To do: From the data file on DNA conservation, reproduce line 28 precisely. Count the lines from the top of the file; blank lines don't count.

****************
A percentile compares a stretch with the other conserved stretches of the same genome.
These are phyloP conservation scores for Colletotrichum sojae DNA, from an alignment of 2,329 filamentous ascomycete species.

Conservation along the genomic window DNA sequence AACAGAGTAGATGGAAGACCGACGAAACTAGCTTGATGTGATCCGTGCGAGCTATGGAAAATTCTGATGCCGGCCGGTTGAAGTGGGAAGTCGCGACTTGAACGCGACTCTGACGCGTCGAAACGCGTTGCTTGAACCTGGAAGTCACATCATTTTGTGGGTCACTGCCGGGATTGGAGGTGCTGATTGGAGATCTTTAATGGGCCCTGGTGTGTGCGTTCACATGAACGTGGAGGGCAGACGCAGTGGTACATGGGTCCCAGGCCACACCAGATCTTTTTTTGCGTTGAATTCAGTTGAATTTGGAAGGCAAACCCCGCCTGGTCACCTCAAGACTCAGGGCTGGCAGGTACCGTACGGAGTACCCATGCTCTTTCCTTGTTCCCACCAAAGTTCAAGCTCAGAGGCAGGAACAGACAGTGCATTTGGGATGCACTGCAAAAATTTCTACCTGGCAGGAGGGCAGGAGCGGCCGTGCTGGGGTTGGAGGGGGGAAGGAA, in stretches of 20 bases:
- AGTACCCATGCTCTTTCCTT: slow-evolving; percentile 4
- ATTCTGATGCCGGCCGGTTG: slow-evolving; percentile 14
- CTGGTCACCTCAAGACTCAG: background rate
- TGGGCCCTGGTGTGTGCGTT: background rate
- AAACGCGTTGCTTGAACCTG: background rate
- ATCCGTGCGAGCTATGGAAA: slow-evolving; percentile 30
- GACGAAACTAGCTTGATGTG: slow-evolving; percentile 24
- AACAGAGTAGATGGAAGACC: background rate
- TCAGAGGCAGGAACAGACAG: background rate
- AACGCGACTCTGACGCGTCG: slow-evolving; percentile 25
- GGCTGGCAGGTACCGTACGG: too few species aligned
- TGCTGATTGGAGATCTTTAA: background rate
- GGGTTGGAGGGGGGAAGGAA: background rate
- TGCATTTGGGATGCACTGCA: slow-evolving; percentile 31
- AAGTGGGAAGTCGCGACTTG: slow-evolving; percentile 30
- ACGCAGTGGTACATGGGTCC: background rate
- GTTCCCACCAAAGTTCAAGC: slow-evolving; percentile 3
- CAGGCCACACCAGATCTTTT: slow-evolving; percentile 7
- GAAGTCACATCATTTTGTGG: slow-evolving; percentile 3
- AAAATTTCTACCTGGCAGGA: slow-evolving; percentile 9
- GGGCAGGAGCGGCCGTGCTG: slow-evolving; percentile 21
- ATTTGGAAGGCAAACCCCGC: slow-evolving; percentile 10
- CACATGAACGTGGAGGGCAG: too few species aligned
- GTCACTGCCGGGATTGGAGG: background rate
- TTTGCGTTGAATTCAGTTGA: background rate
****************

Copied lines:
- TTTGCGTTGAATTCAGTTGA: background rate